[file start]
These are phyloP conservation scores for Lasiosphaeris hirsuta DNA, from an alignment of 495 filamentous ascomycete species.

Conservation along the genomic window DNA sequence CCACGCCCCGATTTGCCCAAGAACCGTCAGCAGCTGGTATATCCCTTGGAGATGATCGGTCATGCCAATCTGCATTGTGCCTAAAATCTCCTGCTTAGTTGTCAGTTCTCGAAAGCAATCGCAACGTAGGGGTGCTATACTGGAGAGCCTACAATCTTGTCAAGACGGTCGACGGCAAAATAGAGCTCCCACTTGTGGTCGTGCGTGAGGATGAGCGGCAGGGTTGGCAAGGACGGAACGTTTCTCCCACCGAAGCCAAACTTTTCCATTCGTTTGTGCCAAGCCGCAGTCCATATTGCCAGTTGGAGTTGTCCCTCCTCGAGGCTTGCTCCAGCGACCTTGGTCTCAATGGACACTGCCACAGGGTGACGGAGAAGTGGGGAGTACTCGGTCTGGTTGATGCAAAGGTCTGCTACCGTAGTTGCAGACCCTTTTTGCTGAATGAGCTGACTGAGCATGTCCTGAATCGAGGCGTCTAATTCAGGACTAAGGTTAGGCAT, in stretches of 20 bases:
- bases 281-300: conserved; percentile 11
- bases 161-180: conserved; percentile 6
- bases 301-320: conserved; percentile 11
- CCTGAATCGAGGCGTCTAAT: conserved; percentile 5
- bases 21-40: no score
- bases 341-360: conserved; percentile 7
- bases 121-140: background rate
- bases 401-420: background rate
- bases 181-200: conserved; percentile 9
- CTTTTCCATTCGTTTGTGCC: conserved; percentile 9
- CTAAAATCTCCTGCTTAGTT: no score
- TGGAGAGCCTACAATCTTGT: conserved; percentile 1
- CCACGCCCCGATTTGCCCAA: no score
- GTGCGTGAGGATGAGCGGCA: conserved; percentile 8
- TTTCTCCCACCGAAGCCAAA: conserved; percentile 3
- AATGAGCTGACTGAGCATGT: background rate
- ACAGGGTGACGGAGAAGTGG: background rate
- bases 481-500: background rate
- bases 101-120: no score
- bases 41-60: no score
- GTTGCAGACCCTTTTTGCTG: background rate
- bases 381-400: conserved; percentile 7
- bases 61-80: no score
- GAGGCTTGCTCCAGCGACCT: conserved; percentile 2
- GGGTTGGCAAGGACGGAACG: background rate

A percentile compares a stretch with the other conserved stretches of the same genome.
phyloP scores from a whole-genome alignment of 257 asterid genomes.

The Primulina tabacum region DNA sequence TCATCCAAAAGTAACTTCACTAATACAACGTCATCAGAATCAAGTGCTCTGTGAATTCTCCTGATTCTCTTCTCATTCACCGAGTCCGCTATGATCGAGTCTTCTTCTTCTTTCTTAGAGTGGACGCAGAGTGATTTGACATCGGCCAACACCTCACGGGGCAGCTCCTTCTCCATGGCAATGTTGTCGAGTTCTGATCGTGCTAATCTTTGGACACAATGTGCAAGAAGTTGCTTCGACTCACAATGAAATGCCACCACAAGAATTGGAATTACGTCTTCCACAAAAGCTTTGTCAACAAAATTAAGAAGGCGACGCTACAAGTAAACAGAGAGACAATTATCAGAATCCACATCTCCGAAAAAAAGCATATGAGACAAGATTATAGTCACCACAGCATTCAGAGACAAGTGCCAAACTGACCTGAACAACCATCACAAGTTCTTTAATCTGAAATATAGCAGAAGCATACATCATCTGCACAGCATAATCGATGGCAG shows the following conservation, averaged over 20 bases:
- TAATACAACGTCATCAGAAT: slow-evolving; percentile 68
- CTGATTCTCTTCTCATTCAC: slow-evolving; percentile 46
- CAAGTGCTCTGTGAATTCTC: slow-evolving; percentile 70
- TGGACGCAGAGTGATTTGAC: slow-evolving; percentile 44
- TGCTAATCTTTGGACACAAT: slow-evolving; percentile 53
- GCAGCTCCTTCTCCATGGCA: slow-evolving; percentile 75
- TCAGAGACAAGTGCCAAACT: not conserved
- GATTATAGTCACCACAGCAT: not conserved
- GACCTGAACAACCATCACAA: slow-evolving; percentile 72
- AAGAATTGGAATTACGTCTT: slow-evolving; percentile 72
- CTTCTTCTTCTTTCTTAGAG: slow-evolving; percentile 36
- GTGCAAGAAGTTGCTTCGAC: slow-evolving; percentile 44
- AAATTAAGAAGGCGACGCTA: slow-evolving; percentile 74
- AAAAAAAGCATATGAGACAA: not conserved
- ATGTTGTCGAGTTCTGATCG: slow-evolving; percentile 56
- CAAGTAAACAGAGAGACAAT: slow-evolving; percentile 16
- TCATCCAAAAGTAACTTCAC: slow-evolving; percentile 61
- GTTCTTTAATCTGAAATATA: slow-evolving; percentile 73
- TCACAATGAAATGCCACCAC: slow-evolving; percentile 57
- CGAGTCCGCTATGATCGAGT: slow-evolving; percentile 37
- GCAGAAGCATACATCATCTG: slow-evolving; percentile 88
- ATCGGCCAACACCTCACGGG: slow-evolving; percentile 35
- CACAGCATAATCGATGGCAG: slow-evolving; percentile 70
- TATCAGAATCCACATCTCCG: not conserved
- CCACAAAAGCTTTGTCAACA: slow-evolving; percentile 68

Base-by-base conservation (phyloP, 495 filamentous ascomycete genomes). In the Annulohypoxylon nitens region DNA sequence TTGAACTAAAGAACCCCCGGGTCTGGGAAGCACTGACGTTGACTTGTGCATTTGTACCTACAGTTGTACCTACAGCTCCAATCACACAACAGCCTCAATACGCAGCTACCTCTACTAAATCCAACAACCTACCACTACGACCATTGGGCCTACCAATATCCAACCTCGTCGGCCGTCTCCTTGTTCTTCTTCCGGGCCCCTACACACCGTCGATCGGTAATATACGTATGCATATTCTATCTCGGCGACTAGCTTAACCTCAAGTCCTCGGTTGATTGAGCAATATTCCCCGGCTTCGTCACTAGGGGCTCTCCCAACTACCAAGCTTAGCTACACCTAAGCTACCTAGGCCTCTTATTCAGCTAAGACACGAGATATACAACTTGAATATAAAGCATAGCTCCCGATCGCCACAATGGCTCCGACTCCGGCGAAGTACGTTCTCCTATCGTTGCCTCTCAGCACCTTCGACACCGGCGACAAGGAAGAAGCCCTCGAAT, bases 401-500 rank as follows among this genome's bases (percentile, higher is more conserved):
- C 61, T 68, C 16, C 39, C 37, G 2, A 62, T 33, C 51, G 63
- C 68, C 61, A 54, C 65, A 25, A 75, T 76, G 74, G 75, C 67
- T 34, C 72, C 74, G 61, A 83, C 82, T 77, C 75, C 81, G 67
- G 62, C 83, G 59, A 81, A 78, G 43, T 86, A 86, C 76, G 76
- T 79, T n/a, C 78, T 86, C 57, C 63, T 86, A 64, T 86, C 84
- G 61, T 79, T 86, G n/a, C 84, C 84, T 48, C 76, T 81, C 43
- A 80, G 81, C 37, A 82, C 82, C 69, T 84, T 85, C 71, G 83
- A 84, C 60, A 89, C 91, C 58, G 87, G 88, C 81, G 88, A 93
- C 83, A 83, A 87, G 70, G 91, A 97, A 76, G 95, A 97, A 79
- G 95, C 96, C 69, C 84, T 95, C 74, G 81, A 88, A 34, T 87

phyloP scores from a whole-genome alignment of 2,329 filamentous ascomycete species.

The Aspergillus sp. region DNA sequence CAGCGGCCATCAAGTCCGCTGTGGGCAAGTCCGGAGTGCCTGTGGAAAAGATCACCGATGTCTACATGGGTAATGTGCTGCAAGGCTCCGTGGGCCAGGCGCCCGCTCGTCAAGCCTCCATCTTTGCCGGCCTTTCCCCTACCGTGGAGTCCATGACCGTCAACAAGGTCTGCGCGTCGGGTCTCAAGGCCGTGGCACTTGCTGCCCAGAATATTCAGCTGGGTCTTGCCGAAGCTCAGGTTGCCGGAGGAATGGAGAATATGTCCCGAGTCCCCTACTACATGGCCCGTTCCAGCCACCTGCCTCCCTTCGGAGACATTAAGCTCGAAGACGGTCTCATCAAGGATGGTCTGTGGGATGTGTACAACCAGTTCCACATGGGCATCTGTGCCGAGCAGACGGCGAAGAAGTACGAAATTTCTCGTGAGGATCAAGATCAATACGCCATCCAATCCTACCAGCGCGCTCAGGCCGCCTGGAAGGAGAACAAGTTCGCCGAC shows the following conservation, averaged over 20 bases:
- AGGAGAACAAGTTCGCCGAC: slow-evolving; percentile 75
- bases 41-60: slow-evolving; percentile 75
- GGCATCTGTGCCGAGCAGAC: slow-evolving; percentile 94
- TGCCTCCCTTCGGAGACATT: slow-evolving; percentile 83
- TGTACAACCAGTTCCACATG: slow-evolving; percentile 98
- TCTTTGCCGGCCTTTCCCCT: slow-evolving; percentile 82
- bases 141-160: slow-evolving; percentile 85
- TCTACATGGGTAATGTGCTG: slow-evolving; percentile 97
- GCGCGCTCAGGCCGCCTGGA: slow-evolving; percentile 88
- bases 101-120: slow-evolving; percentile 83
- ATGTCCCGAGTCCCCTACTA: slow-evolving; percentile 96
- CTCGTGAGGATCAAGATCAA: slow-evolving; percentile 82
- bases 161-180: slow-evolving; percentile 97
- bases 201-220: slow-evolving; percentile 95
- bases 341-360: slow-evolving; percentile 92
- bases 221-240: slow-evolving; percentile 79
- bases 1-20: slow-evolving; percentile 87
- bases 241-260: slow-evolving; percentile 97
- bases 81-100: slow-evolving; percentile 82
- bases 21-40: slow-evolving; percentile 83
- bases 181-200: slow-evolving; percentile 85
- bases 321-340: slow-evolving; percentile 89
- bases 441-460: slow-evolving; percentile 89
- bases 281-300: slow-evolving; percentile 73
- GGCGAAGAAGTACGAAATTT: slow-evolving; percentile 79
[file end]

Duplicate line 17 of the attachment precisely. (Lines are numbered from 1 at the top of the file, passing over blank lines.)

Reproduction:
- TTTCTCCCACCGAAGCCAAA: conserved; percentile 3